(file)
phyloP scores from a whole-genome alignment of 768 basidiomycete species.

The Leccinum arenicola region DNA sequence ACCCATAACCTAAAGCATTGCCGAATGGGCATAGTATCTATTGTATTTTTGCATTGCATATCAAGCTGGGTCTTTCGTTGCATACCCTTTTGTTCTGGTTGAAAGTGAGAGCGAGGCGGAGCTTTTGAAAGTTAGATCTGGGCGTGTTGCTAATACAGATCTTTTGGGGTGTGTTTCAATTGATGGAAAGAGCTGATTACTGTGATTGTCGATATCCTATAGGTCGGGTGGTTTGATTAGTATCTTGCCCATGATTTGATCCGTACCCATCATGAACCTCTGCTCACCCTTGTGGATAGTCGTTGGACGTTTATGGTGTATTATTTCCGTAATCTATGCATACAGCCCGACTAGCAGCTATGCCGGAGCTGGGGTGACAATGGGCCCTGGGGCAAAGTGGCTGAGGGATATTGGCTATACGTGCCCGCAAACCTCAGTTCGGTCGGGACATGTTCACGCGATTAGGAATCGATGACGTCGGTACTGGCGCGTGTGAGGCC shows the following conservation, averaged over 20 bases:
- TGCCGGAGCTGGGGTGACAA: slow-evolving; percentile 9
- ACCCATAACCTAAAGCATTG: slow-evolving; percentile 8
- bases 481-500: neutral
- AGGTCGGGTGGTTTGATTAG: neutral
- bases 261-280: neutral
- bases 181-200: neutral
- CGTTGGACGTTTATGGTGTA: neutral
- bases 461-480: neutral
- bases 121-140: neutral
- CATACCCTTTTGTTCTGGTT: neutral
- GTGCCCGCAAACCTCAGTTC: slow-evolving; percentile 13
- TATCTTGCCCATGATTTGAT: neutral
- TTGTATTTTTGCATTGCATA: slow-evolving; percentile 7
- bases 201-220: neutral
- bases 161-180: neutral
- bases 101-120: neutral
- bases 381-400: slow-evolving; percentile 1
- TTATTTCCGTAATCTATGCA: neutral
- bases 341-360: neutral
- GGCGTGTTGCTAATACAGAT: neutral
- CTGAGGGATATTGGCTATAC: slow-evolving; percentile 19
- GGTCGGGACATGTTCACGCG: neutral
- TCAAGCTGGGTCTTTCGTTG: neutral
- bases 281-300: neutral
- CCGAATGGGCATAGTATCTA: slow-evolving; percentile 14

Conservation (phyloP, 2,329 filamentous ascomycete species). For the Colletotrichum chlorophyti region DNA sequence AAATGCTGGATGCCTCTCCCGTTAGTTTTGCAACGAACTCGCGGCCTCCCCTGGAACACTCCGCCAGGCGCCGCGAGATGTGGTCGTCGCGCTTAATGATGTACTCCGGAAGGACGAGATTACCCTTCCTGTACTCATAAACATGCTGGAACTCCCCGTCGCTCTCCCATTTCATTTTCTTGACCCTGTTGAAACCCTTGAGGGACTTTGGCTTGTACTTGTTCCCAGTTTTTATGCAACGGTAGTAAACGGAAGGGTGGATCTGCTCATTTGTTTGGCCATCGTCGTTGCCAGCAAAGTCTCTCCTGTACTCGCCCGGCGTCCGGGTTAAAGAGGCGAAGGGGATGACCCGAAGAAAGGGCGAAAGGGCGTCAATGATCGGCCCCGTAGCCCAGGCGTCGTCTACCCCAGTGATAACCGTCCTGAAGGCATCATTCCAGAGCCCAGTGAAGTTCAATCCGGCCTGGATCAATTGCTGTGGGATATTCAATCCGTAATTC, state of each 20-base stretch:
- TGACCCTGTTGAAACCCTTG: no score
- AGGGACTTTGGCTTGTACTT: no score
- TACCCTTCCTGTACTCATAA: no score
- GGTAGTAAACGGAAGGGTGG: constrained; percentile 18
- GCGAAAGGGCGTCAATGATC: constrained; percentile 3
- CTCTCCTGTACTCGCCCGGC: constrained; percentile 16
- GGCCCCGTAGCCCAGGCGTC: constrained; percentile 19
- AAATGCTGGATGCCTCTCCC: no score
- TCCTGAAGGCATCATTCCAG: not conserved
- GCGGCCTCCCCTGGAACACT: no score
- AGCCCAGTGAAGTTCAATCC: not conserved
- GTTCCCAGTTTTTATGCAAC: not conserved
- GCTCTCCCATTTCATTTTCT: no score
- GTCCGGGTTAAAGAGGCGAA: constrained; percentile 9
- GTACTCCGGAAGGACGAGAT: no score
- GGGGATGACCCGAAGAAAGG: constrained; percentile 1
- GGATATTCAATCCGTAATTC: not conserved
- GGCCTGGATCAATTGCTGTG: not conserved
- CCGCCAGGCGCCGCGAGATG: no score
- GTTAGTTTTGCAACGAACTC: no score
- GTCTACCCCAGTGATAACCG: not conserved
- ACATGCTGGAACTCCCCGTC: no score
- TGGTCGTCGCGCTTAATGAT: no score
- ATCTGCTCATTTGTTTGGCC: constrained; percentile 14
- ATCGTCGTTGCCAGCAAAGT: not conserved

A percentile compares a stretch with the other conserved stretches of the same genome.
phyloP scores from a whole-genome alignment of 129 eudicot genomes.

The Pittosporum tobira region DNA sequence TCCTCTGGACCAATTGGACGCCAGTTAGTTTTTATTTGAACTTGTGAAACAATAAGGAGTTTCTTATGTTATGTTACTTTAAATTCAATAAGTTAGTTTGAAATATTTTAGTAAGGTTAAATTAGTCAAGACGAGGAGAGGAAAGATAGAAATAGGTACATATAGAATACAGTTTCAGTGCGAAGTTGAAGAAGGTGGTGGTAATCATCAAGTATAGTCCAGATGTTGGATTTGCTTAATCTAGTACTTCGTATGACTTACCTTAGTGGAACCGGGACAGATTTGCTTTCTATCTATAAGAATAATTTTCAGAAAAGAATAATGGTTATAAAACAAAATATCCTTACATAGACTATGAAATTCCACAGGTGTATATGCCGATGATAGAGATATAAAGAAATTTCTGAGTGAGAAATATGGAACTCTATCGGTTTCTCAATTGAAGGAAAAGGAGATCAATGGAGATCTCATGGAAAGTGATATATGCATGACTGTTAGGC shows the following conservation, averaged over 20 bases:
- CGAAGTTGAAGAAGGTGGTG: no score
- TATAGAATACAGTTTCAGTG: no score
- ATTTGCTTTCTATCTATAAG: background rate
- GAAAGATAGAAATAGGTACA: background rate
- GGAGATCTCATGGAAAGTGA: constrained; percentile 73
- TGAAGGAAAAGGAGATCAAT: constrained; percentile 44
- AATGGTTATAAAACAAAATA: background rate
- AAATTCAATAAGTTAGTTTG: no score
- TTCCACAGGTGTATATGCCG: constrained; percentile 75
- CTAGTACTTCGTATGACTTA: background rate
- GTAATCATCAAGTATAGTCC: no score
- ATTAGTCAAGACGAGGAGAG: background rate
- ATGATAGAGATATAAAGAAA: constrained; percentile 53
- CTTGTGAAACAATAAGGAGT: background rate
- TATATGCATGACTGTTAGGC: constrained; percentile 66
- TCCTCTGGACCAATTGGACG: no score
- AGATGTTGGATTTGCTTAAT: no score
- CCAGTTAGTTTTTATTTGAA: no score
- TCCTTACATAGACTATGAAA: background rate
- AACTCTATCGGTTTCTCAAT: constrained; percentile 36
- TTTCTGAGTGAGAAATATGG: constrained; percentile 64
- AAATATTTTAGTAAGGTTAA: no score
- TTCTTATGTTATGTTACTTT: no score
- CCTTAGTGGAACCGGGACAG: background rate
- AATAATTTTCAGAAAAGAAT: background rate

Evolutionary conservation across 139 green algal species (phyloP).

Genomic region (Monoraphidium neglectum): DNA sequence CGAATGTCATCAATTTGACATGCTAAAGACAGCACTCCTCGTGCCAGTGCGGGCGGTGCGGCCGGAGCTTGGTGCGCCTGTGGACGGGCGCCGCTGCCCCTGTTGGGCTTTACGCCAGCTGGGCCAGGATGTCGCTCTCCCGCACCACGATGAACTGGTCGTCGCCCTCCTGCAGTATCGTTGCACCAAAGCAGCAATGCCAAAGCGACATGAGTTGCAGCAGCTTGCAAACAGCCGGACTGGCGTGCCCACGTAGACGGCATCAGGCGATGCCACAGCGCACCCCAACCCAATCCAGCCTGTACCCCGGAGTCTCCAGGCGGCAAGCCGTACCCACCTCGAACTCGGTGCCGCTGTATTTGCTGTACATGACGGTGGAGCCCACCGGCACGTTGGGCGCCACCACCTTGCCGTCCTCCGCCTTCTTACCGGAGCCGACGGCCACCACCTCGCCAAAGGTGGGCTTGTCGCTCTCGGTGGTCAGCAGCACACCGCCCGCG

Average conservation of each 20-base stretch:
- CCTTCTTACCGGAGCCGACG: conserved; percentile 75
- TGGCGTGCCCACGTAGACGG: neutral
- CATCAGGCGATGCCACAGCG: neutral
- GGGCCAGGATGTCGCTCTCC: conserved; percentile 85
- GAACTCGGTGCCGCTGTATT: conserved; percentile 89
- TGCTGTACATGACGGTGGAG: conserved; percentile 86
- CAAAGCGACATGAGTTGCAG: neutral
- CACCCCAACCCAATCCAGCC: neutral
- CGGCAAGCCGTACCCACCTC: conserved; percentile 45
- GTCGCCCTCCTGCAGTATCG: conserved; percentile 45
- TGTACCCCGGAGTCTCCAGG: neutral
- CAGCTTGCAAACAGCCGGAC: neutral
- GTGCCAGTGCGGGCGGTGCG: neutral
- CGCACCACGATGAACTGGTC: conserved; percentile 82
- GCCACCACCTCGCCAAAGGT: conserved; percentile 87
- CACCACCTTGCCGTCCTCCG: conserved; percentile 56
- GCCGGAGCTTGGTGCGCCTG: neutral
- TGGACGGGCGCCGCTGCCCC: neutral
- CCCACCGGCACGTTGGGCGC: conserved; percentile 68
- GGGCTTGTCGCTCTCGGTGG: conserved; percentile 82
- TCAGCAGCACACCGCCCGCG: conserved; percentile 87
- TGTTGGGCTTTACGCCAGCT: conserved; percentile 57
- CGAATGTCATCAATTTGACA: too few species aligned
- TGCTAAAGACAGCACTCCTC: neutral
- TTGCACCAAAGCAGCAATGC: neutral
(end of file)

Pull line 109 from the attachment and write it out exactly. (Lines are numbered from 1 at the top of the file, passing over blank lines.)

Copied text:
- TTGCACCAAAGCAGCAATGC: neutral